What you see here is Webster's focus and attention to detail in rising to the challenge of guarding an elite scorer like Durant. It's a very similar effort to what I charted earlier this year. Durant is still young enough where his consistency decreases late in games as he wears down, but only if you make him work. That's what Webster does here. Even if Durant had made the shot the effort put forth by Webster has the potential to pay dividends on later plays. That's what coaches mean when they talk about guys "buying in" on defense.
Play 3: Westbrook Misses a 3
Looking for a new way to get Durant the ball, the Thunder have him set a screen for Westbrook on the perimeter in an attempt to create a mismatch. It works... but only briefly.
This is a nice flexible set for the Thunder and a difficult one to defend for any team. Westbrook has the quickness potential to blow by to the baseline and you must respect Durant on the screen or he can receive a quick pass and hit a step back three. On this play, the Blazers handle the pick and roll very well even though it results in a switch.
You can see Andre Miller crowding Westbrook's dribble with Webster lurking, discouraging the drive by Westbrook and encouraging him to turn the ball over to Durant, who is eager to receive it with the smaller Miller on him. As Durant turns and faces, Nicolas Batum times his weakside help absolutely perfectly, squaring his body to Durant as KD spins to his blindside, forcing an instantaneous decision to prevent a turnover.
We then see another benefit of this defensive group: LaMarcus Aldridge's quickness and perimeter versatility allows him to chase out on Jeff Green to prevent an open 3 and force another pass. Webster doesn't get lost in the shuffle, making the correct rotation and forcing Thabo Sefalosha to make yet another pass as the shot clock continues to wind down. He finds Russell Westbrook in the corner. Westbrook, for all of his upside, is shooting just 22 percent from deep this season. Think those are odds Nate McMillan can live with? Especially with the shot clock ticking down and Nicolas Batum rushing crosscourt to contest? Absolutely. Despite all of the movement and rotation on defense, the Blazers again have 4 bodies in the paint compared to just 2 for the Thunder. Once again they secure the defensive rebound.
What you see here is outstanding team defense from every single Blazer. Excellent effort from Miller, superb timing from Batum, good communication between Batum and Webster and nice commitment from Aldridge. Oh, and of course, another rebound by Marcus Camby.
Play 4: Durant Misses a 3
So what happens when you have a defensive stand like the last possession and you slowly build a late-game lead? Teams get frustrated and take shots like this...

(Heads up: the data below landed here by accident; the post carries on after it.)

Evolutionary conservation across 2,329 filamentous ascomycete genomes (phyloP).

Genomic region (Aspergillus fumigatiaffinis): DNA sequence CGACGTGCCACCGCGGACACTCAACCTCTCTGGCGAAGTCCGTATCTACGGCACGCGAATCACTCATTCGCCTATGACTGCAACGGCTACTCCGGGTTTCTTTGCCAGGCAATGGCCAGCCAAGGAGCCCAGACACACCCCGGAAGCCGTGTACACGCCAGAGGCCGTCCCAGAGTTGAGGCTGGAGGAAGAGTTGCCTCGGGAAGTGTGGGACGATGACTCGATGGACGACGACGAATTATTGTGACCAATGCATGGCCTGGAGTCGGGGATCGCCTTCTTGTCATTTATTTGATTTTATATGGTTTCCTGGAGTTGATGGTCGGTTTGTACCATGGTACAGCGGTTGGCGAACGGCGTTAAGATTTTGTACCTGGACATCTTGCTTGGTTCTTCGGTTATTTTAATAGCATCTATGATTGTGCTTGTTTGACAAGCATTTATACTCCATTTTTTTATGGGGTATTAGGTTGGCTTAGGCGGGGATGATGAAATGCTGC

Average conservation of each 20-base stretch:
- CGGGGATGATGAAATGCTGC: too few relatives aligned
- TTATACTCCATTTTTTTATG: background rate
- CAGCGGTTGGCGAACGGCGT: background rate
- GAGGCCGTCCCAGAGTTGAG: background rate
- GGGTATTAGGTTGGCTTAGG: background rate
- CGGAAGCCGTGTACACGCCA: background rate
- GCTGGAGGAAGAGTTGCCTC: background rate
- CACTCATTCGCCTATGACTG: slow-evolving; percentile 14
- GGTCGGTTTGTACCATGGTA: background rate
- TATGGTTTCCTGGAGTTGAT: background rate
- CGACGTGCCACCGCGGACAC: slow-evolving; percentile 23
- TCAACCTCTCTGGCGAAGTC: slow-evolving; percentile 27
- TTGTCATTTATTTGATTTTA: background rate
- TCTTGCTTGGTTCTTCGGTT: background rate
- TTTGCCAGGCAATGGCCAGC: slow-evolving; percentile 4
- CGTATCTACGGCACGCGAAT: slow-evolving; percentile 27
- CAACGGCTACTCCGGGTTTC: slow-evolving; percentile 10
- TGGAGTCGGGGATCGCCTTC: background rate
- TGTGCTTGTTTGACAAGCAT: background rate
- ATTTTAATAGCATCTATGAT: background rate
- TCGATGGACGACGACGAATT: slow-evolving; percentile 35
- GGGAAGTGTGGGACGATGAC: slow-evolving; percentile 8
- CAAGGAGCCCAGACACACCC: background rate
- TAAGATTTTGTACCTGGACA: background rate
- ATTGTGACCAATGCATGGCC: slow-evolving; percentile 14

This is a simple play that speaks for itself. Yet again, Martell Webster hounds Kevin Durant who gets free, thanks to a very solid pick by Jeff Green, but only for a second. Webster closes the space quickly and gets a hand up without fouling. Durant has a look but it's not a great one and he's rushed. This late in the game you're perfectly happy if Oklahoma City rushes into a low percentage contested shot like that.
Westbrook crashes the offensive glass valiantly but the ball goes out of bounds off of him. Blazers ball, with the ability run more time off of the clock.
Play 5: Durant Turnover
I started this post by noting that you can miss a lot in the madness of a day like yesterday. One play I didn't miss last night was the following, which was my favorite play made by Martell Webster in a night full of good ones...
Watching this play unfold in real time it was clear that Kevin Durant had one idea in mind as he dribbled down the court with his team down 6 points: Pull up and drain a 3 pointer like he has so many times already in his young career.
And that's what I love so much about Webster's performance here. He smartly picks Durant up at halfcourt and shadows him ready to contest at every moment, every dribble. Look at his feet move. In this situation, daring Durant to drive to the hoop for a two is a solid strategy but Webster's defense is fundamentally sound enough (and his teammates hustled back well enough) that Durant decides that both the pull up and the drive are out of the question. He decides to shovel the ball off to Green, hoping that Webster will relax and he can get a quick return pass for the pull up 3 on the other side. Does it work? Almost. Batum is a 1/4 step late getting out on Durant after Webster contests Green but KD is disoriented enough at this point that he isn't able to capitalize by pulling the trigger. The terrible turnover that results isn't a huge surprise.
The Blazers probably win this game even if Webster doesn't so thoroughly pick up Durant on this sequence. But there's no absolutely no way they lose this game after he does. That's a defensive dagger.
From these five possessions you can see ample reason for Nate McMillan to stick with this lineup to close games during the playoffs. The length and determination on defense that results with this group, plus the team's ability to interchange parts when defending the perimeter screen and rolls, is extremely compelling. Through solid effort, the Blazers effectively turned Oklahoma City into a frustrated, jumpshooting and shot-missing team down the stretch. It feels good to be on the right side of that type of defense once in a while, doesn't it?
Next I'll look at 5 offensive plays from the same stretch to see how this group did on the other side of the ball.
-- Ben Golliver | firstname.lastname@example.org | Twitter